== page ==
Author(s): Ray FR, Moore KH, Hansen MA, Barden JA
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Abstract Purinergic P2X receptors associated with the parasympathetic nerves supplying human bladder smooth muscle (detrusor) are implicated in control of detrusor contractility. The relative abundance of all seven subtypes colocalised with synaptic vesicles on parasympathetic nerves was examined in specimens from normal adult bladder and in adults with the urodynamics findings of sensory urgency (SU) to determine how receptor distribution varied in patients with a small bladder capacity. Alteration in control of detrusor innervation was examined with P2X subtype-specific antibodies and an antibody (SV2) against synaptic vesicles, using immunofluorescence and confocal microscopy. Detrusor samples were taken from: controls, at cystectomy for cancer or cystoscopic biopsy for haematuria (n=22, age 33-88 years) and adults with sensory urgency at cystoscopy/cystodistension (n=11, age 37-70 years). Normal adult specimens contained detrusor muscle innervated by parasympathetic nerves possessing large varicosities (1.2 microm) distributed along their length. These mostly all showed colocalised patches of presynaptic P2X(1,2,3,5) subtypes while presynaptic subtypes P2X(4,6,7) were present in only 6-18\% of varicosities. Detrusor nerve varicosities from SU patients revealed general loss of all presynaptic P2X subtypes with the proportion containing receptors reducing to only 0.5-5\% depending on P2X subtype. The same loss was recorded from the sensory nerves in the surrounding lamina propria. This specific loss of P2X receptors may impair control of detrusor distension and contribute to the pathophysiology of sensory urgency.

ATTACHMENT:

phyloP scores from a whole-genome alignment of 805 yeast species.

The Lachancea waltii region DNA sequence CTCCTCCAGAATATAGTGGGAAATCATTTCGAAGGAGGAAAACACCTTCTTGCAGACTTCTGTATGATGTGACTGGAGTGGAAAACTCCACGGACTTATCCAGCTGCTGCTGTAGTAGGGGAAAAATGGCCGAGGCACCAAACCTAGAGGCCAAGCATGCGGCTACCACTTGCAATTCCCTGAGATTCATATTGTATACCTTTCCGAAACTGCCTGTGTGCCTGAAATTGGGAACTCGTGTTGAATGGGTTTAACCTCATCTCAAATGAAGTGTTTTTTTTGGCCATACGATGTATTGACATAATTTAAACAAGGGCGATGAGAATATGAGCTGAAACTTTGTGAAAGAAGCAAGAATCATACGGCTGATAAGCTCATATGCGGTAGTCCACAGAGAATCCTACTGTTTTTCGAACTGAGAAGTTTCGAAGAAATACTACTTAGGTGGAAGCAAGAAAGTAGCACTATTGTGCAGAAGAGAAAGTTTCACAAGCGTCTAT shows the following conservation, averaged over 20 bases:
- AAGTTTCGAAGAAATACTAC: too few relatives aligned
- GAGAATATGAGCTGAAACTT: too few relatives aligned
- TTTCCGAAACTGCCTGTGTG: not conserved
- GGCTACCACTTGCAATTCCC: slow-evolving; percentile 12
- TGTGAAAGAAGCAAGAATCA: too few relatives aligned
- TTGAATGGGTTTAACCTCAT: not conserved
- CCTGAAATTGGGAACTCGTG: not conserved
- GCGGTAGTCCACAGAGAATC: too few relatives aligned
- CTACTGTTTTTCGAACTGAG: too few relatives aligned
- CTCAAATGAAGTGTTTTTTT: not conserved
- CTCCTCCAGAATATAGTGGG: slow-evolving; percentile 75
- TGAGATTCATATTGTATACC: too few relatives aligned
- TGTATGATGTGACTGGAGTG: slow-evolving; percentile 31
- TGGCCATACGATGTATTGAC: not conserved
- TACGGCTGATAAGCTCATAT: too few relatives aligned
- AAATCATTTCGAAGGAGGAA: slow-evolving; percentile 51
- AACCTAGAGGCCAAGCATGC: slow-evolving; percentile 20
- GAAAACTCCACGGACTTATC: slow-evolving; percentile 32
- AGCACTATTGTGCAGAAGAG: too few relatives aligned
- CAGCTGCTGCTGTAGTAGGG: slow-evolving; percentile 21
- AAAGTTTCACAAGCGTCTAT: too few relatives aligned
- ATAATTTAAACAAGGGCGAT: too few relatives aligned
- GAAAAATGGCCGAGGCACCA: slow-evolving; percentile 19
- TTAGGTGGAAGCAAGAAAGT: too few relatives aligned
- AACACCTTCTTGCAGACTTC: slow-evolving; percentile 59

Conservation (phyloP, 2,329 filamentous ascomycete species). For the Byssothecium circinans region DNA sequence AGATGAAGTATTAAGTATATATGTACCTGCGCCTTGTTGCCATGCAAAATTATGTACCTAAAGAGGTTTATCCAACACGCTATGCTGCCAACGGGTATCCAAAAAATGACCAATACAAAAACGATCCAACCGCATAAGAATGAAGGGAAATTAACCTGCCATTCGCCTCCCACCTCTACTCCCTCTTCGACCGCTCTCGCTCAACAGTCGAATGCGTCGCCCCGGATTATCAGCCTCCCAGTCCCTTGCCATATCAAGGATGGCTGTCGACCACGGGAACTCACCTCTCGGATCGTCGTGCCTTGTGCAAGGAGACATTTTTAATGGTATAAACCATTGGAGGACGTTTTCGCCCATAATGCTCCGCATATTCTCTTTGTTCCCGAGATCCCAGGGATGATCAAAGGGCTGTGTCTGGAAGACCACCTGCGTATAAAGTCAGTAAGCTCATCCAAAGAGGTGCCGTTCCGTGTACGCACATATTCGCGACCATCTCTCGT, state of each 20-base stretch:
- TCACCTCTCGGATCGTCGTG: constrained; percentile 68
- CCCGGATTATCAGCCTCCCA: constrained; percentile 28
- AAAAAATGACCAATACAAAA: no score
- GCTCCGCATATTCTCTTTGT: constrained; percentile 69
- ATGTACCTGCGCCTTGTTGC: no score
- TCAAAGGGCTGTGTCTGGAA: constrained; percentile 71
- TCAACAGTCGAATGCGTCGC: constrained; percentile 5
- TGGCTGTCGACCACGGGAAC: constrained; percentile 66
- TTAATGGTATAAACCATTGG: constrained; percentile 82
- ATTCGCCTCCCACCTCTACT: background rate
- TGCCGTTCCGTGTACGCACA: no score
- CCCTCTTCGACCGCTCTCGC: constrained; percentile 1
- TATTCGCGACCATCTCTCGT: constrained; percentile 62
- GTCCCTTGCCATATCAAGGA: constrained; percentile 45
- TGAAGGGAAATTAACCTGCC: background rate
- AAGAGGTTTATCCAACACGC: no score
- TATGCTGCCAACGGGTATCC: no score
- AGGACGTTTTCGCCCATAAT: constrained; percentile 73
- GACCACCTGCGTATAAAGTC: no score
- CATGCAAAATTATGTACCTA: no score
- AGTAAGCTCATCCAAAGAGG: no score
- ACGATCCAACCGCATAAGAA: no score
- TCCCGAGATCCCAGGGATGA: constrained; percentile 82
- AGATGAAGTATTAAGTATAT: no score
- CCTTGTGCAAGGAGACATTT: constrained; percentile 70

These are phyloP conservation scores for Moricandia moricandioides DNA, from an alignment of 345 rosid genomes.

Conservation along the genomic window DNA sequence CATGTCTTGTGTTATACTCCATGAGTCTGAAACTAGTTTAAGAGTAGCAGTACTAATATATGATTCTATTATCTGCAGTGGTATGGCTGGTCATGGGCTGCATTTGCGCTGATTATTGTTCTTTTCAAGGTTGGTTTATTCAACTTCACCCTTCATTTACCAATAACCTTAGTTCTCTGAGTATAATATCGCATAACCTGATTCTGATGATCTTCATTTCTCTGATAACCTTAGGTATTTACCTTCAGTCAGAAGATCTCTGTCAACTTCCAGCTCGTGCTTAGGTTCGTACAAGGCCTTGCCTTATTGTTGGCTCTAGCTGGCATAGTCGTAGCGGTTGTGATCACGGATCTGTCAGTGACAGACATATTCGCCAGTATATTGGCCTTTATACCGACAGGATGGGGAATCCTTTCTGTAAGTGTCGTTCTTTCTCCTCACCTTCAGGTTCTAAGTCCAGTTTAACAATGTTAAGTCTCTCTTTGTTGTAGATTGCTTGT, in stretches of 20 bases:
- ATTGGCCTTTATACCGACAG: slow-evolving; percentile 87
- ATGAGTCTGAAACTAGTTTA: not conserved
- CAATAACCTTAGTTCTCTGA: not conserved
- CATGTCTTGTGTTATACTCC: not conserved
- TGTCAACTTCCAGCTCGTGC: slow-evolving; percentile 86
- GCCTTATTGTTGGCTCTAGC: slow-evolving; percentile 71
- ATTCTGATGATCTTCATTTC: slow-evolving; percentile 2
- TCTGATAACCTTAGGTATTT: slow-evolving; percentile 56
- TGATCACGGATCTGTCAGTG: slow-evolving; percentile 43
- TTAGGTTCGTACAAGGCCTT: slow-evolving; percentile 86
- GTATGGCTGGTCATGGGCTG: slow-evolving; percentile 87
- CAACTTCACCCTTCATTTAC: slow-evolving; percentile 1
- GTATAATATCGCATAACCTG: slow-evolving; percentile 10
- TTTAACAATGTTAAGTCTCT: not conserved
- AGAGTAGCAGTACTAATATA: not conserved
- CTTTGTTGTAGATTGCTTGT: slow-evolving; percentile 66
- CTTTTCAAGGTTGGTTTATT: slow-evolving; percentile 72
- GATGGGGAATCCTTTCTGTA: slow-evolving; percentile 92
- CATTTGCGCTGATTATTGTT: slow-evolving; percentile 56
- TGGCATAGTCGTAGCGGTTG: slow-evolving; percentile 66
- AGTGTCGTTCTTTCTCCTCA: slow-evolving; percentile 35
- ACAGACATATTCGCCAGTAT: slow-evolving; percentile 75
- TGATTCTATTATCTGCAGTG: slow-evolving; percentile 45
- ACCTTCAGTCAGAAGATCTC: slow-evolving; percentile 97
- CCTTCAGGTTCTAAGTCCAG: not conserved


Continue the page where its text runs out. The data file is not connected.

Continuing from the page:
This article was published in Cell Tissue Res
and referenced in Journal of Clinical & Cellular Immunology